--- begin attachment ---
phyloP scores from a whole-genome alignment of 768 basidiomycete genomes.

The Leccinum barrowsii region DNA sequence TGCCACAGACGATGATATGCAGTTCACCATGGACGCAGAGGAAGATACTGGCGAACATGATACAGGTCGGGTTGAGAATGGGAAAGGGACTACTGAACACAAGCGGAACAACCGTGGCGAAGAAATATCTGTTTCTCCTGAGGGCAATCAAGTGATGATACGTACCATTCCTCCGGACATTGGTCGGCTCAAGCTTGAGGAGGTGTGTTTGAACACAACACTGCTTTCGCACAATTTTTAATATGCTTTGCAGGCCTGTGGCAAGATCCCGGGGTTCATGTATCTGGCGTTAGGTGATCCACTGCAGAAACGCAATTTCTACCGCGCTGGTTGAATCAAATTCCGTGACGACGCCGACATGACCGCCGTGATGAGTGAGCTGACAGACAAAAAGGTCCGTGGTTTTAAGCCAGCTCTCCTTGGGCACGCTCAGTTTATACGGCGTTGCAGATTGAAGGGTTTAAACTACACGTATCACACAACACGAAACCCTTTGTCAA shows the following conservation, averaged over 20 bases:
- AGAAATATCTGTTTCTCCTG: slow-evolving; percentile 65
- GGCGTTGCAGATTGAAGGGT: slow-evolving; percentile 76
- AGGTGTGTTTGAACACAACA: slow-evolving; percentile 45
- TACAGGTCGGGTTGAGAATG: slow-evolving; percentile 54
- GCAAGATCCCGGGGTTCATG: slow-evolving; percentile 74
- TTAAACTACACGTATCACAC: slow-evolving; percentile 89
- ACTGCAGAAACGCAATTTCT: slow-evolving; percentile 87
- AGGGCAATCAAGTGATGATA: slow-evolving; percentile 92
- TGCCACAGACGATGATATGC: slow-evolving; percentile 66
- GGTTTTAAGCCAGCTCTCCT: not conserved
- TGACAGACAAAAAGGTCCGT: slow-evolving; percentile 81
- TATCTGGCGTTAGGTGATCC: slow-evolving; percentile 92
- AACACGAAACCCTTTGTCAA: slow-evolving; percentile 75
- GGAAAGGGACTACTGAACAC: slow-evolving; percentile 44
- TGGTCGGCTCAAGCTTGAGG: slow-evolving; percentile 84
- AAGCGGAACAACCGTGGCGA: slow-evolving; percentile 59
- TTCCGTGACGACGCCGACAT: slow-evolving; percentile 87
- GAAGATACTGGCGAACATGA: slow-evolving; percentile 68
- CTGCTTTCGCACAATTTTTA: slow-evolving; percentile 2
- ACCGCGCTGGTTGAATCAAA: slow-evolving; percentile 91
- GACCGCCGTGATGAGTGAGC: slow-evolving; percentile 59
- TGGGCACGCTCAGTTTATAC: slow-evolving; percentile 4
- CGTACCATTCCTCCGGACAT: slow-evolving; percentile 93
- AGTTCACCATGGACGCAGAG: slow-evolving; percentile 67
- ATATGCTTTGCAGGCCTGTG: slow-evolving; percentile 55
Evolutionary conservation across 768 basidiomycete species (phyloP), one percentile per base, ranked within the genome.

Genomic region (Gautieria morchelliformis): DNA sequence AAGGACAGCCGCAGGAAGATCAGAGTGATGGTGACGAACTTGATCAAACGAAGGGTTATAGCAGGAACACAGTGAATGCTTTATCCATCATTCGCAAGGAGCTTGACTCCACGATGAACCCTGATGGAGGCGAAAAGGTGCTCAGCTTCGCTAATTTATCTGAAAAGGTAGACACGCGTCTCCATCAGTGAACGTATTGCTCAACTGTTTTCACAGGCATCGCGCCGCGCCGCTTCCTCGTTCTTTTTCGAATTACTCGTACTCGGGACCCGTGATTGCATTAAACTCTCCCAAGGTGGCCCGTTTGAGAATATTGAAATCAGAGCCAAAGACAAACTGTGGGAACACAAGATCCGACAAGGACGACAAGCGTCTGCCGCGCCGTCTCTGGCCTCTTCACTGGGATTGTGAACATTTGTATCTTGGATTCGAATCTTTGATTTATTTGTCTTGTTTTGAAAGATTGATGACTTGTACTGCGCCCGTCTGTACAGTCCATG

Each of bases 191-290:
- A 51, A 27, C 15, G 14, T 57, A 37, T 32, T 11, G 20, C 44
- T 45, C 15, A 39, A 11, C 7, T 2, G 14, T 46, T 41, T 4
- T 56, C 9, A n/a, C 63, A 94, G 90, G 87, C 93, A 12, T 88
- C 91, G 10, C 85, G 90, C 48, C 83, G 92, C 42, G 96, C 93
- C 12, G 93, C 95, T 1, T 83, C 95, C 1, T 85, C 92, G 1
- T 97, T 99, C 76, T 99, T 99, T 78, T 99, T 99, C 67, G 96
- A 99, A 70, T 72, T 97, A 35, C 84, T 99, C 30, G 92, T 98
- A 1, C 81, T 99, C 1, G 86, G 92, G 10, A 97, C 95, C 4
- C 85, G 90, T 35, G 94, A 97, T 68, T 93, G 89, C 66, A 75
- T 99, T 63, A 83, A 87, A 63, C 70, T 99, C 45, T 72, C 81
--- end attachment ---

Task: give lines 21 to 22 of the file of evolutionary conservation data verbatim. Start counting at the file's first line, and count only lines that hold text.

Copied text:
- CTGCTTTCGCACAATTTTTA: slow-evolving; percentile 2
- ACCGCGCTGGTTGAATCAAA: slow-evolving; percentile 91